The Nursery Alice

The Nursery "Alice" is a shortened version of Alice's Adventures in Wonderland by Lewis Carroll adapted by the author himself for children "from nought to five".

Genre: Children's, Fantasy
Year:
1890
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I. THE WHITE RABBIT. Once upon a time, there was a little girl called Alice: and she had a very curious dream. Would you like to hear what it was that she dreamed about? Well, this was the first thing that happened. A White Rabbit came running by, in a great hurry; and, just as it passed Alice, it stopped, and took its watch out of its pocket. Wasn’t that a funny thing? Did you ever see a Rabbit that had a watch, and a pocket to put it in? Of course, when a Rabbit has a watch, it must have a pocket to put it in: it would never do to carry it about in its mouth----and it wants its hands sometimes, to run about with. Hasn’t it got pretty pink eyes (I think all White Rabbits have pink eyes); and pink ears; and a nice brown coat; and you can just see its red pocket-handkerchief peeping out of its coat-pocket: and, what with its blue neck-tie and its yellow waistcoat, it really is very nicely dressed. “Oh dear, oh dear!” said the Rabbit. “I shall be too late!” What would it be too late for, I wonder? Well, you see, it had to go and visit the Duchess (you’ll see a picture of the Duchess, soon, sitting in her kitchen): and the Duchess was a very cross old lady: and the Rabbit knew she’d be very angry indeed if he kept her waiting. So the poor thing was as frightened as frightened could be (Don’t you see how he’s trembling? Just shake the book a little, from side to side, and you’ll soon see him tremble), because he thought the Duchess would have his head cut off, for a punishment. That was what the Queen of Hearts used to do, when she was angry with people (you’ll see a picture of her, soon): at least she used to order their heads to be cut off, and she always thought it was done, though they never really did it. And so, when the White Rabbit ran away, Alice wanted to see what would happen to it: so she ran after it: and she ran, and she ran, till she tumbled right down the rabbit-hole. And then she had a very long fall indeed. Down, and down, and down, till she began to wonder if she was going right through the World, so as to come out on the other side! It was just like a very deep well: only there was no water in it. If anybody really had such a fall as that, it would kill them, most likely: but you know it doesn’t hurt a bit to fall in a dream, because, all the time you think you’re falling, you really are lying somewhere, safe and sound, and fast asleep! However, this terrible fall came to an end at last, and down came Alice on a heap of sticks and dry leaves. But she wasn’t a bit hurt, and up she jumped, and ran after the Rabbit again. And so that was the beginning of Alice’s curious dream. And, next time you see a White Rabbit, try and fancy you’re going to have a curious dream, just like dear little Alice. II. HOW ALICE GREW TALL. And so, after Alice had tumbled down the rabbit-hole, and had run a long long way underground, all of a sudden she found herself in a great hall, with doors all round it. But all the doors were locked: so, you see, poor Alice couldn’t get out of the hall: and that made her very sad. However, after a little while, she came to a little table, all made of glass, with three legs (There are two of the legs in the picture, and just the beginning of the other leg, do you see?), and on the table was a little key: and she went round the hall, and tried if she could unlock any of the doors with it. Poor Alice! The key wouldn’t unlock any of the doors. But at last she came upon a tiny little door: and oh, how glad she was, when she found the key would fit it! So she unlocked the tiny little door, and she stooped down and looked through it, and what do you think she saw? Oh, such a beautiful garden! And she did so long to go into it! But the door was far too small. She couldn’t squeeze herself through, any more than you could squeeze yourself into a mouse-hole! So poor little Alice locked up the door, and took the key back to the table again: and this time she found quite a new thing on it (now look at the picture again), and what do you think it was? It was a little bottle, with a label tied to it, with the words “DRINK ME” on the label. So she tasted it: and it was very nice: so she set to work, and drank it up. And then such a curious thing happened to her! You’ll never guess what it was: so I shall have to tell you. She got smaller, and smaller, till at last she was just the size of a little doll! Then she said to herselfNow I’m the right size to get through the little door!” And away she ran. But, when she got there, the door was locked, and the key was on the top of the table, and she couldn’t reach it! Wasn’t it a pity she had locked up the door again? Well, the next thing she found was a little cake: and it had the words “EAT ME” marked on it. So of course she set to work and ate it up. And then what do you think happened to her? No, you’ll never guess! I shall have to tell you again. She grew, and she grew, and she grew. Taller than she was before! Taller than any child! Taller than any grown-up person! Taller, and taller, and taller! Just look at the picture, and you’ll see how tall she got! Which would you have liked the best, do you think, to be a little tiny Alice, no larger than a kitten, or a great tall Alice, with your head always knocking against the ceiling? III. THE POOL OF TEARS. Perhaps you think Alice must have been very much pleased, when she had eaten the little cake, to find herself growing so tremendously tall? Because of course it would be easy enough, now, to reach the little key off the glass table, and to open the little tiny door. Well, of course she could do that: but what good was it to get the door open, when she couldn’t get through? She was worse off than ever, poor thing! She could just manage, by putting her head down, close to the ground, to look through with one eye! But that was all she could do. No wonder the poor tall child sat down and cried as if her heart would break.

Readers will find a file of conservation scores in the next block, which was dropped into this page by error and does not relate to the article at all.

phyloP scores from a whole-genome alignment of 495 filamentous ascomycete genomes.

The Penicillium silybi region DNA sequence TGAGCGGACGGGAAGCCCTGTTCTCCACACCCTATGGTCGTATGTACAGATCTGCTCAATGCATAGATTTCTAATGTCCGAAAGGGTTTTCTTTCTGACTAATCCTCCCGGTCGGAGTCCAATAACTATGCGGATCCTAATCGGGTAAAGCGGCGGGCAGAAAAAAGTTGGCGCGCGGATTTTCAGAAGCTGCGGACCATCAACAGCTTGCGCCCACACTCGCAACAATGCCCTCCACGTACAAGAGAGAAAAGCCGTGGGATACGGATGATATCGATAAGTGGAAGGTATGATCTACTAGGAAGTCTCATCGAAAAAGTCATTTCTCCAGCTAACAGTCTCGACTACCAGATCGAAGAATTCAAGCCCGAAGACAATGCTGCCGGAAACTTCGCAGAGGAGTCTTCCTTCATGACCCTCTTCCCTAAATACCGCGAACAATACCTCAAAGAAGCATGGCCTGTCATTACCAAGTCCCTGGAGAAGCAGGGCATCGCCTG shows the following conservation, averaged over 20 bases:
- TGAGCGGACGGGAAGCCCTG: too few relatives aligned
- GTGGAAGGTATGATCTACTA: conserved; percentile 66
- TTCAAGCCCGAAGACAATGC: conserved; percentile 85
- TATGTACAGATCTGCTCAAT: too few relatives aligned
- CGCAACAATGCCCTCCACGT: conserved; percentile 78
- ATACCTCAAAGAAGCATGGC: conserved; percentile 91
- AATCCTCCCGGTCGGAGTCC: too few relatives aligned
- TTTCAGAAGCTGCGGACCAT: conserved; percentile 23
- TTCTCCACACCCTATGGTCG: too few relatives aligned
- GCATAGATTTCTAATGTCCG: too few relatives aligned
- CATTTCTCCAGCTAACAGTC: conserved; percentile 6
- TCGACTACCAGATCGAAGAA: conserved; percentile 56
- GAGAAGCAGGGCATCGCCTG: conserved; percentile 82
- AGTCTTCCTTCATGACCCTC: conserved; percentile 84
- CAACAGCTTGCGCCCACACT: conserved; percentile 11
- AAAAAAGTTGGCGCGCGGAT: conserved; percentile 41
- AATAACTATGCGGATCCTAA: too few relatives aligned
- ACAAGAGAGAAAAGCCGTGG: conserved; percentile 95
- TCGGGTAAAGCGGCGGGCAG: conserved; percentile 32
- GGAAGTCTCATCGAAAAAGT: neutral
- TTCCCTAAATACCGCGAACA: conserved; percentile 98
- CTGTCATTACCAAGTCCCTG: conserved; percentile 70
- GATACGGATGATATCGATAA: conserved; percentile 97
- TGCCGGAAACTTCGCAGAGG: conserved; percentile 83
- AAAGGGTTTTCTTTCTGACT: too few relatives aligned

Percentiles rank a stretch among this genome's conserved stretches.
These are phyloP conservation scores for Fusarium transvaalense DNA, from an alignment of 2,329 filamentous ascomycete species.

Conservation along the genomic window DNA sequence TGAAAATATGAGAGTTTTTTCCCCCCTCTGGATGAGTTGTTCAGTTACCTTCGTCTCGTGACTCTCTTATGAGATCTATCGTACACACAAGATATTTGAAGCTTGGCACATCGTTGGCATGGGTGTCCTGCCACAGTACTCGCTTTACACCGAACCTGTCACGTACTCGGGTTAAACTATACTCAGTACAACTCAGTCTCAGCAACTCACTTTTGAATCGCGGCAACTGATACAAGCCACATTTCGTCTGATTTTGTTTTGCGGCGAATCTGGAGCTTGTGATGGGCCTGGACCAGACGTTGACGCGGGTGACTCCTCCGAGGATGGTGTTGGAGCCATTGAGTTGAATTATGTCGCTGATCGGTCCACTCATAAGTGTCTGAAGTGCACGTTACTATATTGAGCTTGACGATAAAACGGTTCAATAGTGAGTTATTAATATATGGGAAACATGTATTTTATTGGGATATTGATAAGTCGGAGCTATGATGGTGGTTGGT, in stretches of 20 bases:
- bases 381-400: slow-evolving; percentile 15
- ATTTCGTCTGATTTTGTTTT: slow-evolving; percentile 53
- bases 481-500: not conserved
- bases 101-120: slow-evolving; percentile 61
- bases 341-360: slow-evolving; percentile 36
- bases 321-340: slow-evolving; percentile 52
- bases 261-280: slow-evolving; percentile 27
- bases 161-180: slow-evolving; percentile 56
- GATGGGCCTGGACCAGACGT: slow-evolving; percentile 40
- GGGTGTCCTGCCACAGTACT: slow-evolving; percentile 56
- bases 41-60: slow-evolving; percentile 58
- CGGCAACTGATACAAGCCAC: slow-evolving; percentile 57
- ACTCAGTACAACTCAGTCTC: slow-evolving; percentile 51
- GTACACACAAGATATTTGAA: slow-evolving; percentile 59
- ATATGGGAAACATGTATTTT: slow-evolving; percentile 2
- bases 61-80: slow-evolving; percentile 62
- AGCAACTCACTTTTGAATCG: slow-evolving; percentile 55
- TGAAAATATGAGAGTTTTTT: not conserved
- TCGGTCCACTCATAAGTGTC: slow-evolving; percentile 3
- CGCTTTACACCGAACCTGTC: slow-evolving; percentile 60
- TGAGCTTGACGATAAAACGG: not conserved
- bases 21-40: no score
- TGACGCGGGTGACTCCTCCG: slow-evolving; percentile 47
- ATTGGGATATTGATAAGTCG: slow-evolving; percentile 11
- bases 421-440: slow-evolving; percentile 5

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Lewis Carroll

Charles Lutwidge Dodgson (27 January 1832 – 14 January 1898), better known by his pen name Lewis Carroll, was an English writer, mathematician, logician, Anglican deacon, and photographer. more…